We measure the prevalence of zombie firms in Canada and assess how they could potentially affect the financial system.
This note studies how decreases in mortgage rates affect the behaviour of borrowers in terms of spending on durable goods and repaying debt.
We analyze money financing of fiscal transfers (helicopter money) in two simple New Keynesian models: a “textbook” model in which all money is non-interest-bearing (e.g., all money is currency), and a more realistic model with interest-bearing reserves.
This study explores the market structure of the Canadian banking industry at the postal-code level. In particular, we study the effect of geographic and industrial concentration on the density of bank branches.
Real growth in gross domestic product tends to be meaningfully higher when a large share of industries and demand components are growing—that is, when growth is broad across many fronts.
We model how securities dealers respond to regulations on leverage, position, and liquidity such as those imposed by the Basel III framework. The dealers respond by endogenously moving to make markets on an agency basis, matching buyers to sellers rather than taking client positions on the balance sheet.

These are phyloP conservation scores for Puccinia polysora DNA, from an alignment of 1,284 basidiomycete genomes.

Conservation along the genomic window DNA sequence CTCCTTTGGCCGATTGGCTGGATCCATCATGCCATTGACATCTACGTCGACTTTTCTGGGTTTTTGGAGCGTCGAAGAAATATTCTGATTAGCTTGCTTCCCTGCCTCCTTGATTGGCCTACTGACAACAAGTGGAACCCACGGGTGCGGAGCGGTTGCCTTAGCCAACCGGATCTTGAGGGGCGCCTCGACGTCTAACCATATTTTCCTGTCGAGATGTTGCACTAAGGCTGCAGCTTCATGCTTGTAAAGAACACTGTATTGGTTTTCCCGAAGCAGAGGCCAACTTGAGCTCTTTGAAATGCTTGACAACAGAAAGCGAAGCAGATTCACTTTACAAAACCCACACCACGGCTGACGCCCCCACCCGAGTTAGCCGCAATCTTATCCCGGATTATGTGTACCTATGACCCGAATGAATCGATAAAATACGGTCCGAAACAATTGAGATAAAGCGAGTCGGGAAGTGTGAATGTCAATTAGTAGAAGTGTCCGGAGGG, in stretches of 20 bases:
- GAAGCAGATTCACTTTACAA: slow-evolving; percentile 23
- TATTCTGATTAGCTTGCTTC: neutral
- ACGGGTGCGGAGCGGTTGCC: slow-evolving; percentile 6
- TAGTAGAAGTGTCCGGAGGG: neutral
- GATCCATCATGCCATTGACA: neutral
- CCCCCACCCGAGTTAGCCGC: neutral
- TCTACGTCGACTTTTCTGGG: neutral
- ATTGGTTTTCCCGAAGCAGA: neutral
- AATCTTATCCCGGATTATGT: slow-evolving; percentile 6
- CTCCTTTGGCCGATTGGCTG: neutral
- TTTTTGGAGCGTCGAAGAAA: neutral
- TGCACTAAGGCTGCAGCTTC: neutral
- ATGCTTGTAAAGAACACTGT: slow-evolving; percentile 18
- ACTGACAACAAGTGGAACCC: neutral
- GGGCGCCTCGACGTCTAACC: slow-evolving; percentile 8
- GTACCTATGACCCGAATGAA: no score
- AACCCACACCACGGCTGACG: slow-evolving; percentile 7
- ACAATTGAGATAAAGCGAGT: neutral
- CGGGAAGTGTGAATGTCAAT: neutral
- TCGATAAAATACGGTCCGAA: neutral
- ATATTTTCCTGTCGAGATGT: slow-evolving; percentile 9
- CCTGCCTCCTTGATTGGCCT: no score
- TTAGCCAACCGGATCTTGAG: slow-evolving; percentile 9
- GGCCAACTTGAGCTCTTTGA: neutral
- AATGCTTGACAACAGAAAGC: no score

Models for macroeconomic forecasts do not usually take into account the risk of a crisis—that is, a sudden large decline in gross domestic product (GDP). However, policy-makers worry about such GDP tail risk because of its large social and economic costs.
This research develops a model in which the economy is directly influenced by how pessimistic or optimistic economic agents are about the future. The agents may hold different views and update them as new economic data become available.
Dealers connect investors who want to buy or sell securities in financial markets. Over time, dealers and investors form trading networks to save time and resources. An emerging field of research investigates how networks form.
I show that maturity considerations affect the optimal conduct of monetary and fiscal policy during a period of government debt reduction. I consider a New Keynesian model and study a dynamic game of monetary and fiscal policy authorities without commitment, characterizing the incentives that drive the choice of interest rate.